Thanks for reading.  Peace out.  Sheila

NaBloPoMo09 – Away We Go!

NaBloPoMo is exactly what I need right now! So I’m going to do it- 30 blogs in 30 days.

To start off, I have seen three recent movies without talking about any of them. They don’t flow naturally together at all, none the less, I shall discuss each of them in this blog as if they do.  Hope that works for you.

I think I will start with my favorite, which was Away We Go. I laughed a lot.  At one point, I laughed so hard I thought I might have an asthma attack.  I cried a little too.  Lots of events happen in this movie, but what I liked the best was that they addressed a lot of different women’s experiences with fertility/infertility.  Some of it was just funny, like over the top touchy-feely parenting, but I felt that they balanced that well with more serious situations.

It’s been very difficult for me to articulate why, not being able to have children* myself, I don’t go out and adopt.  I can’t exactly say why, but it doesn’t feel right to me yet.  Maybe I’m still in mourning – but I know I’m not ready to adopt right now.  In the movie, I feel like the couple from Montreal (don’t worry, I’m not ruining the movie for you here) showed exactly why I am hesitant – I am afraid I would feel how they feel. Ok, spoiler alert, I guess, because I’d like to talk about it in more detail.

I have been in her shoes – the woman who does the sexy/melancholy dance – because I have often wanted to ask pregnant women how it feels to get pregnant and have no problems – but I’m sure they couldn’t tell me anyway, and I would probably start to feel envious, which is a complete waste of time.

Anyway, I liked that part of the movie because it’s not a feeling that is talked about – the feeling that no matter how much you try to fill the hole that is left by not having children, nothing will.  You have to live with the hole.  And if you adopt, that’s great, and they are your children fully and completely, but the reality is that if you had wanted a biological child, an adoption is not a replacement of that lost possibility.  It’s probably not fair to the adoptive child to have a parent who is still longing so deeply for a biological child, and that’s why I’m not ready to adopt yet.  I am still in mourning.  I don’t know how long it will take.  It’s definitely better than it used to be – I no longer weep about it on a monthly basis, but the pain and loss is still there.  Seeing someone portrayed in a movie who went ahead and adopted several to ‘make a family out of whatever we can,’ and seeing the possible cracks in that goes a little way toward helping me understand myself, which I appreciate in a movie.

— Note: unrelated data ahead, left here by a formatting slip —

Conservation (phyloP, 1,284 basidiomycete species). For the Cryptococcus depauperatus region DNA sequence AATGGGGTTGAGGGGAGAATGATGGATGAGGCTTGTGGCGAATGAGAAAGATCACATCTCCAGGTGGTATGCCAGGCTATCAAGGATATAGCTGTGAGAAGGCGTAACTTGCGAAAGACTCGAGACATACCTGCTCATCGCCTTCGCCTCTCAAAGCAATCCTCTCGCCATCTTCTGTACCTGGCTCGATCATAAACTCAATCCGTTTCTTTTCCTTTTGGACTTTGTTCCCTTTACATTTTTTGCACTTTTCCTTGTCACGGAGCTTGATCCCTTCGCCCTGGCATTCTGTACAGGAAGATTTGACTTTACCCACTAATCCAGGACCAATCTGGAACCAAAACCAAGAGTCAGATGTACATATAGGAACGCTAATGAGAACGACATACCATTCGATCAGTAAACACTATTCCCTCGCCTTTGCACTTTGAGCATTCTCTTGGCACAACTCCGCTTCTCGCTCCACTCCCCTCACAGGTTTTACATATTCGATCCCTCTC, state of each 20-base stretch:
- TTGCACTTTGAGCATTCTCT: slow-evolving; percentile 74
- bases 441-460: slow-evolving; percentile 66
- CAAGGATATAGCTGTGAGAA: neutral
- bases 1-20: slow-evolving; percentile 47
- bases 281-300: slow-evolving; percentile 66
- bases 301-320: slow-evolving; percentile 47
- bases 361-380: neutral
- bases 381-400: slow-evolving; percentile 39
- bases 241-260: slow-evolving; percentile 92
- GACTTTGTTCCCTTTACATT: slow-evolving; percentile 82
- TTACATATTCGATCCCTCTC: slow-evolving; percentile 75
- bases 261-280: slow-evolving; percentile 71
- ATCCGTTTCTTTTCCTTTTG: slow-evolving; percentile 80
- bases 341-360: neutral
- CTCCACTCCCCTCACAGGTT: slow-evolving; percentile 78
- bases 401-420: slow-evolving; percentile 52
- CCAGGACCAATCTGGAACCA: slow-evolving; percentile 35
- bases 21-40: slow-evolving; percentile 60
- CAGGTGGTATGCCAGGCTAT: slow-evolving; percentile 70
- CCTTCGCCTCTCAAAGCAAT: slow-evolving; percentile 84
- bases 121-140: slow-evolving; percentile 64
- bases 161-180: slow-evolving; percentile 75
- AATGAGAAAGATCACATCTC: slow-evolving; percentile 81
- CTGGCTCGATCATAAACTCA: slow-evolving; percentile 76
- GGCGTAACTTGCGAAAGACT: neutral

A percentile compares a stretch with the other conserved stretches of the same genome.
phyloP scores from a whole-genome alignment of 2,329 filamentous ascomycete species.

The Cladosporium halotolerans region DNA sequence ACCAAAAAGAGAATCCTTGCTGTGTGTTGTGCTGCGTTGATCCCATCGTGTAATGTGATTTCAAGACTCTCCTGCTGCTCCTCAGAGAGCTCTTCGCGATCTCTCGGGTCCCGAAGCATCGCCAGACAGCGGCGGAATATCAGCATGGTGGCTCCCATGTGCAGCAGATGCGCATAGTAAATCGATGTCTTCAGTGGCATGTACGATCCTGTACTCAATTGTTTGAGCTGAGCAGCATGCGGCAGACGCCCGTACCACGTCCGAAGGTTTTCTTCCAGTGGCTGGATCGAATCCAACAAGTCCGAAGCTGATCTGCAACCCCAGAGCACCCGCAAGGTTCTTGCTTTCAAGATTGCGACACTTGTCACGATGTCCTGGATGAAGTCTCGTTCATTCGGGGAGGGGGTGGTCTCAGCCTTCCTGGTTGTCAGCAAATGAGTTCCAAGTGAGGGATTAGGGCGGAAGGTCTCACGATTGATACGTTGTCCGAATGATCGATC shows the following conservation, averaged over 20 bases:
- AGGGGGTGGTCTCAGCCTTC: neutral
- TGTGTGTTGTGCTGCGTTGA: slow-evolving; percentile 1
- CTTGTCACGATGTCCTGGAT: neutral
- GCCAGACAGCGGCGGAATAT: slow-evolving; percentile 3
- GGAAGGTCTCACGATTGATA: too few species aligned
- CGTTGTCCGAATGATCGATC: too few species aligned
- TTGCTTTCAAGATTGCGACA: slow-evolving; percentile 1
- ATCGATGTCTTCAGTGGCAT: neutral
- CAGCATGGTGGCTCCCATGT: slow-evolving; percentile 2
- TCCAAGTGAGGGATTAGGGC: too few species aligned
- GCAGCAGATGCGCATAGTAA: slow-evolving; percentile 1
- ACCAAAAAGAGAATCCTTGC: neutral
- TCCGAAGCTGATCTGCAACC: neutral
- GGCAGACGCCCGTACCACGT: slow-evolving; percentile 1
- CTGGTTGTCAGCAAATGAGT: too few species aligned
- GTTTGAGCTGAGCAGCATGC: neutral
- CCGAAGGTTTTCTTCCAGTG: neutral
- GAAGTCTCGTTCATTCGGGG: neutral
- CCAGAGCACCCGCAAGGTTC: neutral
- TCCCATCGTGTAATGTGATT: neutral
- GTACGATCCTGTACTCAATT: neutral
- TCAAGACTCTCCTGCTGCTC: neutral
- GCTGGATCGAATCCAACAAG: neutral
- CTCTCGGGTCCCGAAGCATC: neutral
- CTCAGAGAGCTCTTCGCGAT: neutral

I also liked that the main couple reminded me of myself and my husband in that they are so in love.  And like that couple, we laugh a lot.  And when someone’s grumpy, it’s usually me. 🙂  They have little jokes, they are disappointed by the same things, and so on.  I loved them as a couple, and I love us as a couple.

The second movie that we saw recently was The Proposal.  I don’t have that much to say – it was entertaining and cute, but it’s obvious that compared to Away We Go, the director didn’t seem as confident in the audience being able to grasp the events and interpret them – this is especially evident in the last scene where what’s his name says some mushy-gushy stuff, and the director cuts to shots of random office workers making doe eyes or covering their mouths in surprise.  It was so effin’ silly.  But other than that, the movie was fine, and was enjoyable two times, so far.

The final movie we have seen recently is Transformers II, or whatever the hell it’s called, which was pathetic.  I was the one who wanted to see it – and I was sorry about 10 minutes in.  The cars transforming was neat, but there was no plot to speak of.  Well, there was a plot.  It was a very young and oddly mismatched couple competing to be the last one to say ‘I love you’ to the other.  Meanwhile, aliens attack the world, yadda yadda, the girl says it first because she thinks the boy has died, and only then he can say it back.  Plus shitloads of chase scenes, and some very racially stereotyped robot characters, and a couple of near crotch shots of a couple pretty girls.  I think that sums up the movie, actually.  So so very bad.  And they’ll make a million bucks each.  Oh well. Hollywood, right?

If you only have the chance to see one of these movies, it had better be Away We Go, or you are a fool.  We’ll try not to judge, but why don’t you make it easier by just seeing it.  It’s worth your time.  🙂

*without going medically further than I want to, that is,  Please don’t email me and tell me “there’s always something they can do” – it’s not them, it’s me. 🙂 Plaintive smile. – thanks, Sheila

An Afternoon on the Farm

Two hour van ride, carsick in the back.  My family, actively a family, even during mundane tasks. Not like some families- mine loved to be together.  Playing games and laughing.  Listening to Dad’s jokes.

The only time we got upset was helplessly watching cars pass us in the left lane – admonishing dad, Step on it!  Step on it.  We’d wail like greek mothers upon learning a child was fated to die.The farm was like no place else we visited – even a gentler purgatory than the one we believed in.  Illisium fields, had we ever heard of such a place, we would known we were there . Timeless, detached from space – country road C wound by like a thread back to the rest of the world = a world easily forgotton as a we walked back and forth on the gravel road from the mailbox to the farmouuse – Dad maintains that it had electricity in the end, but that’s not my memory of the place.  Farmhouse.  Still with it’s original tarpaper sides